Static electricity shocks are commonly experienced when we wear materials that build up a static charge. A typical static shock can carry as much as 5000 volts!
It’s a cold and dry winter day; you’re in your warm comfy woollen clothes and thick socks all day, lazing around in the room. You feel like having a warm cup of chocolate milk and proceed to the kitchen door. You reach for the knob and ZAP!
The electric shock almost makes you jump out of your skin. Cautiously tapping on the knob again, you check if that happened, and this time, there’s no shock. What was that all about? 🤔 As annoying as static shocks are, it’s a fascinating topic in physics.
Static electricity is an electrical phenomenon caused by the buildup of electric charges on materials under certain conditions. All objects are made out of atoms that contain positively charged protons and negatively charged electrons. Since ancient times, it has been known that some groups of materials can acquire a static charge and do weird things like making a person’s hair stand or give shocks.
When these different groups of materials are repeatedly rubbed against each other, they tend to build up a charge through a phenomenon called the triboelectric effect. This static electricity can be released when the material is brought in contact with a neutral conductor or oppositely charged material.
The materials that can hold charges are listed in the triboelectric series. The further apart two materials are in the series, the greater is their tendency to create static electricity when rubbed against one another.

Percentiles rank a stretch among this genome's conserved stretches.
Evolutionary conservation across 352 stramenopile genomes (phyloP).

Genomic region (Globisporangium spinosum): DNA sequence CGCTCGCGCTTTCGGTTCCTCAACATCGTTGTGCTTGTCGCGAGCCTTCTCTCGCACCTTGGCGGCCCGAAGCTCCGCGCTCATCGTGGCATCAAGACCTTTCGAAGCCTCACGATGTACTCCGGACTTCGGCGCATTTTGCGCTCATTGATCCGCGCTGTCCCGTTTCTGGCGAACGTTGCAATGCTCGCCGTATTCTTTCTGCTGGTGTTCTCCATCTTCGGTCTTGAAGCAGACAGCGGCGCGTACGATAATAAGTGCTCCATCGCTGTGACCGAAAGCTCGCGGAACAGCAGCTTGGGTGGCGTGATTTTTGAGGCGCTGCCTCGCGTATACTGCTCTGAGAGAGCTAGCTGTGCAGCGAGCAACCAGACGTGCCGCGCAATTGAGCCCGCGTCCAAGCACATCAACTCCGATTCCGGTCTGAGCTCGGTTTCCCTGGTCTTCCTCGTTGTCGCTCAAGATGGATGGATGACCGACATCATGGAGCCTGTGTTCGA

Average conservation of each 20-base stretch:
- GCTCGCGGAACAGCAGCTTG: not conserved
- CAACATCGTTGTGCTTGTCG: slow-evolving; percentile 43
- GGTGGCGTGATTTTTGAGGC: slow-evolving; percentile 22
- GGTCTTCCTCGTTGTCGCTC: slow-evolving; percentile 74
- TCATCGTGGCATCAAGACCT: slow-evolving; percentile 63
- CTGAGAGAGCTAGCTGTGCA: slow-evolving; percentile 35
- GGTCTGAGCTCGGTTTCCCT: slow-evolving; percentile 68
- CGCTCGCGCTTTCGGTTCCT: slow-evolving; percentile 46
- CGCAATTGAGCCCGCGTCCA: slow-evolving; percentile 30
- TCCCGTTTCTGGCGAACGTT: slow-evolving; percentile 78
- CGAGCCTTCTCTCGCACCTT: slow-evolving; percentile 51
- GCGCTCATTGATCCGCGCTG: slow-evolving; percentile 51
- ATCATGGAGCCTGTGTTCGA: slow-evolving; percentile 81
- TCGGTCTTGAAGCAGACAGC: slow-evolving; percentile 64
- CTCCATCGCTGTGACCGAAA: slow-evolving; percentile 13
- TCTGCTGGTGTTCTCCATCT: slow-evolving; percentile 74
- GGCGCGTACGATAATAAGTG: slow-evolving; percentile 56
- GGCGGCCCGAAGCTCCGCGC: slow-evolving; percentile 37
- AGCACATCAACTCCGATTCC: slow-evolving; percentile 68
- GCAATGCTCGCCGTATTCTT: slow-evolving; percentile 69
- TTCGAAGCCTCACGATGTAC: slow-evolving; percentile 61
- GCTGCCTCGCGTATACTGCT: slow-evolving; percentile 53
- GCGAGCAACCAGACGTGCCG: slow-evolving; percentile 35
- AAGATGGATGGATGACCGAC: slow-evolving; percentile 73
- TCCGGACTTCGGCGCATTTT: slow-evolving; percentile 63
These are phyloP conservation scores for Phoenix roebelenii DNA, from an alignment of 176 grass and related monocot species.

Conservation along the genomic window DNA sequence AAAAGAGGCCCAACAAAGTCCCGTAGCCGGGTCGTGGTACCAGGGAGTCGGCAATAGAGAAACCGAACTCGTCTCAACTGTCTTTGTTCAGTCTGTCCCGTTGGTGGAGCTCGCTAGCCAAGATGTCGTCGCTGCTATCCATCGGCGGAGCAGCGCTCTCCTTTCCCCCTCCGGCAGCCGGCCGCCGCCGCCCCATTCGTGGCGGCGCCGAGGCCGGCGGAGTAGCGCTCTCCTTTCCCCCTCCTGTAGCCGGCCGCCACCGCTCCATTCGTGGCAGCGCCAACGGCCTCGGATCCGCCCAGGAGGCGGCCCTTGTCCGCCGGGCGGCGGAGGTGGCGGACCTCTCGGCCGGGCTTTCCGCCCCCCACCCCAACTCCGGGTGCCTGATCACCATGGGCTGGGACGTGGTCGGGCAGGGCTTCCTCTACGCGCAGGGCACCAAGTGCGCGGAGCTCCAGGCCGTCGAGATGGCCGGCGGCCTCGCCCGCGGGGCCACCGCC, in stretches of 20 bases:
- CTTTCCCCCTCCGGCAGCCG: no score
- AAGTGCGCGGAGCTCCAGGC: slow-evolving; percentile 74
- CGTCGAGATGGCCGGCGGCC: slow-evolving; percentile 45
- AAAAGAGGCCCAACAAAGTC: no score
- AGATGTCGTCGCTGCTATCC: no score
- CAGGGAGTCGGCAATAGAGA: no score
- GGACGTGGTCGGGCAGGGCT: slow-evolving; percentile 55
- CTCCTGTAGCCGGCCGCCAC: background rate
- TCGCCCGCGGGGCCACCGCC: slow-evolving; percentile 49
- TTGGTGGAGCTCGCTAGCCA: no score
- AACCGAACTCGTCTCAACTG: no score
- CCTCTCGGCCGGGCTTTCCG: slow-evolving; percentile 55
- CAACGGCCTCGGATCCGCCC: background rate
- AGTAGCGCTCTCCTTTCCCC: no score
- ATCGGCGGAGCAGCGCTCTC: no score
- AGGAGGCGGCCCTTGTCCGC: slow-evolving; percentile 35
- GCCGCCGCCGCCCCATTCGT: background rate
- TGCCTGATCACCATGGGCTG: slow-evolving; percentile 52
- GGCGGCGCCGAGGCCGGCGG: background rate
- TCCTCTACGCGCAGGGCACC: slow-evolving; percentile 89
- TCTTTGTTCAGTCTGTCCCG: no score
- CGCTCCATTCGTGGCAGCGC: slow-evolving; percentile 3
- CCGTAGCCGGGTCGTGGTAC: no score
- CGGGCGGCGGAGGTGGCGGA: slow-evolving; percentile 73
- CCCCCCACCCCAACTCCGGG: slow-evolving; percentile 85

The table below shows different materials in the triboelectric series and their static charge polarity:
Static shocks are most common during dry winters as we tend to wear warm clothes made out of wool and other synthetic polymers. Chances are your room has many materials which generate static electricity when you sit or walk around, slowly building up a charge in your body.
When you touch a metallic object, this charge suddenly flows to the metal, giving you a jolt at the tip of your finger. You don’t receive a second shock immediately after the first one because you haven’t built up a subsequent charge yet!
Static electricity may have been known since prehistoric times. The Greeks understood that static charges could be induced by rubbing certain materials together. However, a scientific examination of the phenomenon wasn’t conducted until 1600 when English physician and physicist William Gilbert published his work “De Magnete.” In 1752 Benjamin Franklin’s famous kite experiment shed more light on electricity, which paved the way for further studies.
1. What powers does Static Shock have?
Static electricity can build potential differences as high as 25,000 volts between the body and the ground.
2. How strong is a static shock?
Static shock can be very mild or strong depending on the built-up charge.
3. How do you stop static shocks?
Static shocks can be stopped by:
4. How many volts is a standard static shock?
The commonly experienced static shocks have a range of 5000 volts. People do not feel static electricity shocks that are less than 2000 volts.
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